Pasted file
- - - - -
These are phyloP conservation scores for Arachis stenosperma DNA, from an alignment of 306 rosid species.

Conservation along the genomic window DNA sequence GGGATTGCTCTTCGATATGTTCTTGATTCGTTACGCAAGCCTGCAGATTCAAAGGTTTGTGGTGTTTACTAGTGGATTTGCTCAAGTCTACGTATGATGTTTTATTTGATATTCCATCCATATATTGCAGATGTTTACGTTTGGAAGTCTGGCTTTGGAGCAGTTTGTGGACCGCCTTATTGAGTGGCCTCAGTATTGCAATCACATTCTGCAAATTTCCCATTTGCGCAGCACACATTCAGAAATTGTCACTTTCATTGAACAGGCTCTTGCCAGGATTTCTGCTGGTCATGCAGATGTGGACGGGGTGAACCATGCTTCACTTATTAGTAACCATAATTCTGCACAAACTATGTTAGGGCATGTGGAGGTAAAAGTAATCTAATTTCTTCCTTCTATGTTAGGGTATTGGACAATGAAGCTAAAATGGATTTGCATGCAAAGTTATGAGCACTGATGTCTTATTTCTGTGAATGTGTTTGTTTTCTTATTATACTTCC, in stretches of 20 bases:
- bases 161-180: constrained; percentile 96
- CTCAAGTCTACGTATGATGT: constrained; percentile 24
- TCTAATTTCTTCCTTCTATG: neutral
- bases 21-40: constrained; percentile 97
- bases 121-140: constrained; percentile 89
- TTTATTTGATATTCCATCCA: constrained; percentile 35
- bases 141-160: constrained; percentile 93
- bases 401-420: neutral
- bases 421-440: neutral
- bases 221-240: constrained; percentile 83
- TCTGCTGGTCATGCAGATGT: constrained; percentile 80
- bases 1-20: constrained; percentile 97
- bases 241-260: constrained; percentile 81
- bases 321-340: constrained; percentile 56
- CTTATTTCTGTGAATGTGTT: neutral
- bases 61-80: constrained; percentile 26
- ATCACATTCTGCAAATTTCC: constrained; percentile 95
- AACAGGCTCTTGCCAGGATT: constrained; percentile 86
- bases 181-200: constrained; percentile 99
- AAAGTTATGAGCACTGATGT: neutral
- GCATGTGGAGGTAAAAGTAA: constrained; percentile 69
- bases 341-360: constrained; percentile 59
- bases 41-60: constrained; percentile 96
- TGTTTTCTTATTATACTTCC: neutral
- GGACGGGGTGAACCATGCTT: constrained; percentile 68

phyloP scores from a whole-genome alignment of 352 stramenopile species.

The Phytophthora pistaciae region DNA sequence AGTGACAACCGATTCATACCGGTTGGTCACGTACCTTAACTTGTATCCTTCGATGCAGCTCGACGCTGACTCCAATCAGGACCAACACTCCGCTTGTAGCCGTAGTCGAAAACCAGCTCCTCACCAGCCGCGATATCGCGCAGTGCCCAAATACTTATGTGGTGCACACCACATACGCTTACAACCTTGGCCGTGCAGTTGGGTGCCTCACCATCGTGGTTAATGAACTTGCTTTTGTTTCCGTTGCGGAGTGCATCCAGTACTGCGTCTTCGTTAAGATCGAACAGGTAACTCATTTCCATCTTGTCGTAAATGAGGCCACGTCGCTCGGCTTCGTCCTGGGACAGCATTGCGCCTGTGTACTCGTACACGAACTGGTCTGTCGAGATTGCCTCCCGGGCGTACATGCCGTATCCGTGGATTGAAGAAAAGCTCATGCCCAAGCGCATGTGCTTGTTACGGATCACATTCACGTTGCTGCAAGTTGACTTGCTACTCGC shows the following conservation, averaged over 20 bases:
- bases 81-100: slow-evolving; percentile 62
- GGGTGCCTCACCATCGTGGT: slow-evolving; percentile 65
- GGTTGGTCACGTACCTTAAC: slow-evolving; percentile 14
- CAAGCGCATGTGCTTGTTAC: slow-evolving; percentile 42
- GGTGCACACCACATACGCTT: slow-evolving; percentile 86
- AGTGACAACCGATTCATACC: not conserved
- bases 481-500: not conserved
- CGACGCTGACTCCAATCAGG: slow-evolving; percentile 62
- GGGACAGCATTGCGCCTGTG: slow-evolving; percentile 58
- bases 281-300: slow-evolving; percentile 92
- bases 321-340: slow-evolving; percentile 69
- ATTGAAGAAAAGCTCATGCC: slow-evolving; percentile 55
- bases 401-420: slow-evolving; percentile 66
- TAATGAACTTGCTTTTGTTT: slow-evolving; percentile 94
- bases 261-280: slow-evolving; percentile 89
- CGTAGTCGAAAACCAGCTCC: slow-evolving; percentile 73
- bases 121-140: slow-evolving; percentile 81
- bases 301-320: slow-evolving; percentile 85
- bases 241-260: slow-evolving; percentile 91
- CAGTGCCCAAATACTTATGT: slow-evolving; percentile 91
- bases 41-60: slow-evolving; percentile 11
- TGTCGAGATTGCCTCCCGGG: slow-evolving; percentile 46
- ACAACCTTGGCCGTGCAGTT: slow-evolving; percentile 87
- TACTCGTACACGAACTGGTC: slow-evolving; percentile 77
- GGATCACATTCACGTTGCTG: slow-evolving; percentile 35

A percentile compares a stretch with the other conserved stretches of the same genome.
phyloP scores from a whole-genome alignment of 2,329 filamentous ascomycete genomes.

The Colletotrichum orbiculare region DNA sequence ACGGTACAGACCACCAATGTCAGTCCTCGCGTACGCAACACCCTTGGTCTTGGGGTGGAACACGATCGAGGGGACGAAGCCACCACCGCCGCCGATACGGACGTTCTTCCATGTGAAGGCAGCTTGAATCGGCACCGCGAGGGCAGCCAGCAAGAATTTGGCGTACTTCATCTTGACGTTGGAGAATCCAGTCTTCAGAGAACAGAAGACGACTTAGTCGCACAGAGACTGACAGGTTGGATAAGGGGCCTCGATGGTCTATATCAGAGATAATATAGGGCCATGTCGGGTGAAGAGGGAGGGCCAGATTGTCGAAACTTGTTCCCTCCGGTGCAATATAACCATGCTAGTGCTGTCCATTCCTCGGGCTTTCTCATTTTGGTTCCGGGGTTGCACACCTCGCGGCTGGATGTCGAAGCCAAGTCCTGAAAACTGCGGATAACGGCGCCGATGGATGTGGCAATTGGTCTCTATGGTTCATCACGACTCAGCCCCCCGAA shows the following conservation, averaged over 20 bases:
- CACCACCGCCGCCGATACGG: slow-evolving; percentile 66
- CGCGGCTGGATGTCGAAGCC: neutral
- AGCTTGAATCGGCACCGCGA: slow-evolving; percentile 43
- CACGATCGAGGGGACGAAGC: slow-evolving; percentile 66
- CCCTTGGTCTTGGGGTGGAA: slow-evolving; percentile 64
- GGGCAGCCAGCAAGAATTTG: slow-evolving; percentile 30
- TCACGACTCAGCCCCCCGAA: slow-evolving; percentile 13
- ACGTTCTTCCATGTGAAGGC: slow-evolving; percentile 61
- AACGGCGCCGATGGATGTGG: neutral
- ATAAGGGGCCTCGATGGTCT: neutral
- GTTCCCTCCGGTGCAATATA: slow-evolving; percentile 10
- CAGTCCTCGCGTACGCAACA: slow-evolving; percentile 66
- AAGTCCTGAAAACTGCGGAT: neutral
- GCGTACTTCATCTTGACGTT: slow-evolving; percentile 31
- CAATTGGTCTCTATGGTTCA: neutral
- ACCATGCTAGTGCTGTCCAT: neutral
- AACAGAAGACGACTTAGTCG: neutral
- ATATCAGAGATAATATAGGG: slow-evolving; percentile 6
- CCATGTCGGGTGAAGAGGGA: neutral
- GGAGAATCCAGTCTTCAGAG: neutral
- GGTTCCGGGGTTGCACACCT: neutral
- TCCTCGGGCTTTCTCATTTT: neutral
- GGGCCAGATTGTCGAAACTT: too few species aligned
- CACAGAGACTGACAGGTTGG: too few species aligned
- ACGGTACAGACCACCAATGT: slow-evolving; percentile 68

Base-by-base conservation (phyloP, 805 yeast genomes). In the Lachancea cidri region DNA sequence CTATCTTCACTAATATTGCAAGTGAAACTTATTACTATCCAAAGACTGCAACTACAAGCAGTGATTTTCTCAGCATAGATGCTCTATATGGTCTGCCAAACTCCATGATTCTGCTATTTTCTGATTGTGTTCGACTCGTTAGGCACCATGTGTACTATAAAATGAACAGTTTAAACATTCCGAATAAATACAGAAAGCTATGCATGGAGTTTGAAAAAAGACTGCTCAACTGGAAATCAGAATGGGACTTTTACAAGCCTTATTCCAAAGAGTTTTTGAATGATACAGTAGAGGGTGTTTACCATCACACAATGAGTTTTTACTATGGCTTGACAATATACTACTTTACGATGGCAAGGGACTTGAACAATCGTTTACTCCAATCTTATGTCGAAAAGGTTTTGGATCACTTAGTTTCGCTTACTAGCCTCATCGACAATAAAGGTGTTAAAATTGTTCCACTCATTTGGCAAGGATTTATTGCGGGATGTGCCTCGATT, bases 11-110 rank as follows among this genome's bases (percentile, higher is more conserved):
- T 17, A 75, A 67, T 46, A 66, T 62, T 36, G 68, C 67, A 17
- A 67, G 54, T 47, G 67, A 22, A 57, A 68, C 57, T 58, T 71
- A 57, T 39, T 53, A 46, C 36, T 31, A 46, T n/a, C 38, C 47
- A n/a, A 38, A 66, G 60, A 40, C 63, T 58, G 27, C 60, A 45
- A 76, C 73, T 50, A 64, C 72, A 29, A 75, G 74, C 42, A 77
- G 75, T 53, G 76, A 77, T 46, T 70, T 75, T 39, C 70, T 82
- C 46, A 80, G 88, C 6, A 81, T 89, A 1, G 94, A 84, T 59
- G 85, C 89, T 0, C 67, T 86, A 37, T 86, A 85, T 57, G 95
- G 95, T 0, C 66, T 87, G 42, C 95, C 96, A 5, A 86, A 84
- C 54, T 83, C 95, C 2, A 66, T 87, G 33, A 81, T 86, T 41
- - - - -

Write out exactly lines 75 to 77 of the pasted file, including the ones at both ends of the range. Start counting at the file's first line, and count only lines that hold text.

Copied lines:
- ATATCAGAGATAATATAGGG: slow-evolving; percentile 6
- CCATGTCGGGTGAAGAGGGA: neutral
- GGAGAATCCAGTCTTCAGAG: neutral